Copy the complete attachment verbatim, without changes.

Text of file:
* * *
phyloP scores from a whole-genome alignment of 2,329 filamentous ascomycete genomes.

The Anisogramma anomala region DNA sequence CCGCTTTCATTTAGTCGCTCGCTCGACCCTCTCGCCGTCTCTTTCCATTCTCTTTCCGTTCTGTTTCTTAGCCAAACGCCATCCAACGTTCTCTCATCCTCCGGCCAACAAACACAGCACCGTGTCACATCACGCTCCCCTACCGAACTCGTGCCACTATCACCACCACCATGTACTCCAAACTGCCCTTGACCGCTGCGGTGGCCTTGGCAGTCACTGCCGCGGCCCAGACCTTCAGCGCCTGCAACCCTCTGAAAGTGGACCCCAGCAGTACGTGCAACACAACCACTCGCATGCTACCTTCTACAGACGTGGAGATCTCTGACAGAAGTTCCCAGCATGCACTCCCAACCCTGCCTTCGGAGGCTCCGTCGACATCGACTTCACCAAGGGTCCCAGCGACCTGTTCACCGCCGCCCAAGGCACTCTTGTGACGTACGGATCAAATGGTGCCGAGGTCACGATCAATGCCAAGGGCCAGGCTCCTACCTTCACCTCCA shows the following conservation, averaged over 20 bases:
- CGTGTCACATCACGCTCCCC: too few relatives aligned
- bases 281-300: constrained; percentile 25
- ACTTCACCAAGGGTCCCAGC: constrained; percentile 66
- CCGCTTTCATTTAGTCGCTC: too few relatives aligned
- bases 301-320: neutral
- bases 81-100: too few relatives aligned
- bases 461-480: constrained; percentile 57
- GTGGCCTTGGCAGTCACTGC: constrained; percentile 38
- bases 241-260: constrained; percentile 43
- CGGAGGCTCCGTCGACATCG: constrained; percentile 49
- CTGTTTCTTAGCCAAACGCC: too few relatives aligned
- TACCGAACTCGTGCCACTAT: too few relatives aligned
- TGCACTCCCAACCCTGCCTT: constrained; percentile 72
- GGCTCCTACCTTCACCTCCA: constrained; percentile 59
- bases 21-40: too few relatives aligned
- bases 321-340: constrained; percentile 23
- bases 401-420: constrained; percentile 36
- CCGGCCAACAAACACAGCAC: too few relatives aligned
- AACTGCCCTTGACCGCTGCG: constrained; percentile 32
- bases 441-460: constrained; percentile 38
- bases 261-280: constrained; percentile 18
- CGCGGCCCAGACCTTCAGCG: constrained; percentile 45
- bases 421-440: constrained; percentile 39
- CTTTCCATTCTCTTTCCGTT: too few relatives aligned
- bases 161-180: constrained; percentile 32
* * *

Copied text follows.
phyloP scores from a whole-genome alignment of 2,329 filamentous ascomycete genomes.

The Anisogramma anomala region DNA sequence CCGCTTTCATTTAGTCGCTCGCTCGACCCTCTCGCCGTCTCTTTCCATTCTCTTTCCGTTCTGTTTCTTAGCCAAACGCCATCCAACGTTCTCTCATCCTCCGGCCAACAAACACAGCACCGTGTCACATCACGCTCCCCTACCGAACTCGTGCCACTATCACCACCACCATGTACTCCAAACTGCCCTTGACCGCTGCGGTGGCCTTGGCAGTCACTGCCGCGGCCCAGACCTTCAGCGCCTGCAACCCTCTGAAAGTGGACCCCAGCAGTACGTGCAACACAACCACTCGCATGCTACCTTCTACAGACGTGGAGATCTCTGACAGAAGTTCCCAGCATGCACTCCCAACCCTGCCTTCGGAGGCTCCGTCGACATCGACTTCACCAAGGGTCCCAGCGACCTGTTCACCGCCGCCCAAGGCACTCTTGTGACGTACGGATCAAATGGTGCCGAGGTCACGATCAATGCCAAGGGCCAGGCTCCTACCTTCACCTCCA shows the following conservation, averaged over 20 bases:
- CGTGTCACATCACGCTCCCC: too few relatives aligned
- bases 281-300: constrained; percentile 25
- ACTTCACCAAGGGTCCCAGC: constrained; percentile 66
- CCGCTTTCATTTAGTCGCTC: too few relatives aligned
- bases 301-320: neutral
- bases 81-100: too few relatives aligned
- bases 461-480: constrained; percentile 57
- GTGGCCTTGGCAGTCACTGC: constrained; percentile 38
- bases 241-260: constrained; percentile 43
- CGGAGGCTCCGTCGACATCG: constrained; percentile 49
- CTGTTTCTTAGCCAAACGCC: too few relatives aligned
- TACCGAACTCGTGCCACTAT: too few relatives aligned
- TGCACTCCCAACCCTGCCTT: constrained; percentile 72
- GGCTCCTACCTTCACCTCCA: constrained; percentile 59
- bases 21-40: too few relatives aligned
- bases 321-340: constrained; percentile 23
- bases 401-420: constrained; percentile 36
- CCGGCCAACAAACACAGCAC: too few relatives aligned
- AACTGCCCTTGACCGCTGCG: constrained; percentile 32
- bases 441-460: constrained; percentile 38
- bases 261-280: constrained; percentile 18
- CGCGGCCCAGACCTTCAGCG: constrained; percentile 45
- bases 421-440: constrained; percentile 39
- CTTTCCATTCTCTTTCCGTT: too few relatives aligned
- bases 161-180: constrained; percentile 32